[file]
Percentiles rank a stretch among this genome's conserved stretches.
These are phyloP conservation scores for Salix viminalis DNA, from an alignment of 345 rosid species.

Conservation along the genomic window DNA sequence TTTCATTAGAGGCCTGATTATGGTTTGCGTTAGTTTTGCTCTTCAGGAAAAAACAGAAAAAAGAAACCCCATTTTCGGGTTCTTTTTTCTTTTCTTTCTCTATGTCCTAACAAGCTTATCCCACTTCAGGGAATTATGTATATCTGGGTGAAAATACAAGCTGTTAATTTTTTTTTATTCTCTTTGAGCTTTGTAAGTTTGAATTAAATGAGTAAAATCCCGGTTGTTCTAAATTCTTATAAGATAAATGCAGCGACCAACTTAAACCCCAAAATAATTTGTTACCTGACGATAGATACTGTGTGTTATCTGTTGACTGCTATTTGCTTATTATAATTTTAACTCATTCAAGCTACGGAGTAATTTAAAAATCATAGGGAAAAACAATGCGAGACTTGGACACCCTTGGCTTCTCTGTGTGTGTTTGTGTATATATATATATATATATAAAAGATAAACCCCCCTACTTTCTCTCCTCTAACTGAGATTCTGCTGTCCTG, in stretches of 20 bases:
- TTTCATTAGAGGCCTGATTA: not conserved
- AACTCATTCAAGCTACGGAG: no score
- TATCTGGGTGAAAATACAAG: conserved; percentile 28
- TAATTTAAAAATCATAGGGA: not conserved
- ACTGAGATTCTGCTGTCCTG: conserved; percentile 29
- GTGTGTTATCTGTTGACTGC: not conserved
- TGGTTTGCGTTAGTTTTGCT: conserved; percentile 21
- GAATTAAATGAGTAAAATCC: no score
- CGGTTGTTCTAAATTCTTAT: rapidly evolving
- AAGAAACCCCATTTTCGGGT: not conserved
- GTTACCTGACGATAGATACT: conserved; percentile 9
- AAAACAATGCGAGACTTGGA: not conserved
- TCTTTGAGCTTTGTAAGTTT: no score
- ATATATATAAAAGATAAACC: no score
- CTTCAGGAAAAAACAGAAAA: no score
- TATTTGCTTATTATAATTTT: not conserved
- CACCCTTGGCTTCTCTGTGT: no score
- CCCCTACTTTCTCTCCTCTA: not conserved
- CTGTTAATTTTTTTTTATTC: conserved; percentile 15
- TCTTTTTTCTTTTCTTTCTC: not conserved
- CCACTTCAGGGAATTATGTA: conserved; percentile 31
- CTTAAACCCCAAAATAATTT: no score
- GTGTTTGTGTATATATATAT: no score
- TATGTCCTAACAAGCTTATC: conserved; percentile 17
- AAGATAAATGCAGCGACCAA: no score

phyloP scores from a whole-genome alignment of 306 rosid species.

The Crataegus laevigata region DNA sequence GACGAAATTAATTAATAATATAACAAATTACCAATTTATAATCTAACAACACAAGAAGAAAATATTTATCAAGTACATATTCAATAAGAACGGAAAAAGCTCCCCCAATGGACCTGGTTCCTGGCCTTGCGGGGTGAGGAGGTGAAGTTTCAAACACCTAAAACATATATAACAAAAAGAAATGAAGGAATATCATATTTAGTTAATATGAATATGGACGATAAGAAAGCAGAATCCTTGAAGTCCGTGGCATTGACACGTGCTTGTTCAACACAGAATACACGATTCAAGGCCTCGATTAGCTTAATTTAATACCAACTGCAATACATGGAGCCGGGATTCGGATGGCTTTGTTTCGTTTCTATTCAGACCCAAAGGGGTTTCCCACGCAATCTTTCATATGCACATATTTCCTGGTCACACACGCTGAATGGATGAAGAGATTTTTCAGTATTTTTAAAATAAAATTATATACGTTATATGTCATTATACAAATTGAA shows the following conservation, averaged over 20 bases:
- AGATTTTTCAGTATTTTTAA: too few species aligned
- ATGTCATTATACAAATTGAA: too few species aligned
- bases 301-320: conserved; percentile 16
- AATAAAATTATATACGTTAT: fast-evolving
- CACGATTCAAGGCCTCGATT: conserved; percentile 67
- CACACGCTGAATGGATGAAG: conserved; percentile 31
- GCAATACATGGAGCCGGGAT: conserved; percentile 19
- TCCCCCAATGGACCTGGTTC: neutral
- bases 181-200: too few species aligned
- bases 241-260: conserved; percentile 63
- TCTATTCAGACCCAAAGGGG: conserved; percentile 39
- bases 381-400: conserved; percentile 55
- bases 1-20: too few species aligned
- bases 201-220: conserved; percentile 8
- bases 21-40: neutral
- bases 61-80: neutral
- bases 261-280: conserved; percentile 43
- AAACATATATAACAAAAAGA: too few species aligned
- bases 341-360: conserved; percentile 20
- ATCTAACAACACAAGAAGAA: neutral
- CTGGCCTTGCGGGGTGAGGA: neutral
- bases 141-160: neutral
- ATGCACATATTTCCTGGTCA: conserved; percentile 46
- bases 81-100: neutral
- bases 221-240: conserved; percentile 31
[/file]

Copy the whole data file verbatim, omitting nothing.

Percentiles rank a stretch among this genome's conserved stretches.
These are phyloP conservation scores for Salix viminalis DNA, from an alignment of 345 rosid species.

Conservation along the genomic window DNA sequence TTTCATTAGAGGCCTGATTATGGTTTGCGTTAGTTTTGCTCTTCAGGAAAAAACAGAAAAAAGAAACCCCATTTTCGGGTTCTTTTTTCTTTTCTTTCTCTATGTCCTAACAAGCTTATCCCACTTCAGGGAATTATGTATATCTGGGTGAAAATACAAGCTGTTAATTTTTTTTTATTCTCTTTGAGCTTTGTAAGTTTGAATTAAATGAGTAAAATCCCGGTTGTTCTAAATTCTTATAAGATAAATGCAGCGACCAACTTAAACCCCAAAATAATTTGTTACCTGACGATAGATACTGTGTGTTATCTGTTGACTGCTATTTGCTTATTATAATTTTAACTCATTCAAGCTACGGAGTAATTTAAAAATCATAGGGAAAAACAATGCGAGACTTGGACACCCTTGGCTTCTCTGTGTGTGTTTGTGTATATATATATATATATATAAAAGATAAACCCCCCTACTTTCTCTCCTCTAACTGAGATTCTGCTGTCCTG, in stretches of 20 bases:
- TTTCATTAGAGGCCTGATTA: not conserved
- AACTCATTCAAGCTACGGAG: no score
- TATCTGGGTGAAAATACAAG: conserved; percentile 28
- TAATTTAAAAATCATAGGGA: not conserved
- ACTGAGATTCTGCTGTCCTG: conserved; percentile 29
- GTGTGTTATCTGTTGACTGC: not conserved
- TGGTTTGCGTTAGTTTTGCT: conserved; percentile 21
- GAATTAAATGAGTAAAATCC: no score
- CGGTTGTTCTAAATTCTTAT: rapidly evolving
- AAGAAACCCCATTTTCGGGT: not conserved
- GTTACCTGACGATAGATACT: conserved; percentile 9
- AAAACAATGCGAGACTTGGA: not conserved
- TCTTTGAGCTTTGTAAGTTT: no score
- ATATATATAAAAGATAAACC: no score
- CTTCAGGAAAAAACAGAAAA: no score
- TATTTGCTTATTATAATTTT: not conserved
- CACCCTTGGCTTCTCTGTGT: no score
- CCCCTACTTTCTCTCCTCTA: not conserved
- CTGTTAATTTTTTTTTATTC: conserved; percentile 15
- TCTTTTTTCTTTTCTTTCTC: not conserved
- CCACTTCAGGGAATTATGTA: conserved; percentile 31
- CTTAAACCCCAAAATAATTT: no score
- GTGTTTGTGTATATATATAT: no score
- TATGTCCTAACAAGCTTATC: conserved; percentile 17
- AAGATAAATGCAGCGACCAA: no score

phyloP scores from a whole-genome alignment of 306 rosid species.

The Crataegus laevigata region DNA sequence GACGAAATTAATTAATAATATAACAAATTACCAATTTATAATCTAACAACACAAGAAGAAAATATTTATCAAGTACATATTCAATAAGAACGGAAAAAGCTCCCCCAATGGACCTGGTTCCTGGCCTTGCGGGGTGAGGAGGTGAAGTTTCAAACACCTAAAACATATATAACAAAAAGAAATGAAGGAATATCATATTTAGTTAATATGAATATGGACGATAAGAAAGCAGAATCCTTGAAGTCCGTGGCATTGACACGTGCTTGTTCAACACAGAATACACGATTCAAGGCCTCGATTAGCTTAATTTAATACCAACTGCAATACATGGAGCCGGGATTCGGATGGCTTTGTTTCGTTTCTATTCAGACCCAAAGGGGTTTCCCACGCAATCTTTCATATGCACATATTTCCTGGTCACACACGCTGAATGGATGAAGAGATTTTTCAGTATTTTTAAAATAAAATTATATACGTTATATGTCATTATACAAATTGAA shows the following conservation, averaged over 20 bases:
- AGATTTTTCAGTATTTTTAA: too few species aligned
- ATGTCATTATACAAATTGAA: too few species aligned
- bases 301-320: conserved; percentile 16
- AATAAAATTATATACGTTAT: fast-evolving
- CACGATTCAAGGCCTCGATT: conserved; percentile 67
- CACACGCTGAATGGATGAAG: conserved; percentile 31
- GCAATACATGGAGCCGGGAT: conserved; percentile 19
- TCCCCCAATGGACCTGGTTC: neutral
- bases 181-200: too few species aligned
- bases 241-260: conserved; percentile 63
- TCTATTCAGACCCAAAGGGG: conserved; percentile 39
- bases 381-400: conserved; percentile 55
- bases 1-20: too few species aligned
- bases 201-220: conserved; percentile 8
- bases 21-40: neutral
- bases 61-80: neutral
- bases 261-280: conserved; percentile 43
- AAACATATATAACAAAAAGA: too few species aligned
- bases 341-360: conserved; percentile 20
- ATCTAACAACACAAGAAGAA: neutral
- CTGGCCTTGCGGGGTGAGGA: neutral
- bases 141-160: neutral
- ATGCACATATTTCCTGGTCA: conserved; percentile 46
- bases 81-100: neutral
- bases 221-240: conserved; percentile 31